Are you feeling frustrated on days when you hear the “market” has risen sharply but the gain in your portfolio doesn’t match popular market averages? You shouldn’t: If you have a well-diversified portfolio, it is probably doing just what it’s supposed to do.
Always remember that there is a big difference between a diversified portfolio and “the market.” A diversified portfolio should include a mix of big and small stocks, domestic and international stocks, emerging markets stocks, government, corporate and/or municipal bonds, and commercial real estate investment trusts.
“The market” is a measure that should include all of the publicly traded securities in the world. However, there is no easily accessible and long-term measure meeting those criteria. Most market indexes cover just a small portion of the world’s publicly-traded investment assets.
For instance, the Standard & Poor’s 500 Stocks Index tracks the 500 largest stocks of U.S. companies. It leaves out thousands of smaller U.S. stocks and all international stocks. It doesn’t cover the bond market at all. On any given day, the S&P 500’s activity tracks just those 500 stocks, but its results may differ from that of smaller stocks, international stocks, and the like.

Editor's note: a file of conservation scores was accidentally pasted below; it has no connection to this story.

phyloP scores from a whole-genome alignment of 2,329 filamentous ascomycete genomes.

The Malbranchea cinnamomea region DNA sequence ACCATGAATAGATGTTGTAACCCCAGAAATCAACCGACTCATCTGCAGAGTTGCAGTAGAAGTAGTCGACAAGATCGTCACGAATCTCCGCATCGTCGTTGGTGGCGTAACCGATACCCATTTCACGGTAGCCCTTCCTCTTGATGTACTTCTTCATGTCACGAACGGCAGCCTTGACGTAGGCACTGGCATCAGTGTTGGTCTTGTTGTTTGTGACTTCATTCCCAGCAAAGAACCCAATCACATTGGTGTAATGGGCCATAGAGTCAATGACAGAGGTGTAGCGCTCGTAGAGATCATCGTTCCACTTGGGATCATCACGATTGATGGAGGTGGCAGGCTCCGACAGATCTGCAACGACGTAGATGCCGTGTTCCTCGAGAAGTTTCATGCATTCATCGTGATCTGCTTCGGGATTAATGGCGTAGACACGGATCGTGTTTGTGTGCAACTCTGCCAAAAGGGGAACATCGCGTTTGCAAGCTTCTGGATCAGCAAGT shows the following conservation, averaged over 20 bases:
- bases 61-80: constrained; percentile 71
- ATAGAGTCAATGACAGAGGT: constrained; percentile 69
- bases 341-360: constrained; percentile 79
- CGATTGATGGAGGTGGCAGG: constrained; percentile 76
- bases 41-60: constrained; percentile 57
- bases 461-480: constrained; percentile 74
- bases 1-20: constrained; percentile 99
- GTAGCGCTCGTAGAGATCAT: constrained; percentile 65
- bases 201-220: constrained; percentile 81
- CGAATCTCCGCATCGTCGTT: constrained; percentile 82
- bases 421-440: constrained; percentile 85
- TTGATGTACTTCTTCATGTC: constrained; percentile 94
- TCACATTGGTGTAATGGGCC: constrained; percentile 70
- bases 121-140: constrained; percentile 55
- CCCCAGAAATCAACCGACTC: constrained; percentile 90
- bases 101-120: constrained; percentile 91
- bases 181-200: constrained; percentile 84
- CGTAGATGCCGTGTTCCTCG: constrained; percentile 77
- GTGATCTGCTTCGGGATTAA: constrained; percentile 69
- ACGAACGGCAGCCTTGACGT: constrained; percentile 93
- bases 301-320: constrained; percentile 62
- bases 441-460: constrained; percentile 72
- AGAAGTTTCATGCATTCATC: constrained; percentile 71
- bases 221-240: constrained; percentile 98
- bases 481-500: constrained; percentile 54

The S&P 500 was created by investment professionals to give them a quick read on large American stocks. But it won’t reflect the activity of a diversified portfolio that contains lots of investments not included in the index.
Even worse is the Dow Jones Industrial Index, which reflects the activity of just 30 large U.S. stocks. There are days when just one stock in the Dow soars and pulls the index up, while other indexes – even the S&P 500 – are flat or down. The Dow is a very ineffective indicator of how a diversified portfolio is doing.
It is very important to remember that your diversified portfolio and popular stock market indexes were created for very different purposes.
A diversified portfolio should reflect your goals in life and your ability to withstand investment downturns. It should be designed to help you achieve your long-term goals with the least volatility possible.
Market indexes were created to track specific segments of the stock, bond, and other investment markets. They are not an investment goal. Your portfolio’s mission is quite different. Designing it to match or exceed a specific index may subject you to dangerous risks and might prevent you from achieving long-term goals such as retiring in comfort or putting your children through college.
Richard Schroeder, CFP®
Chief Investment Officer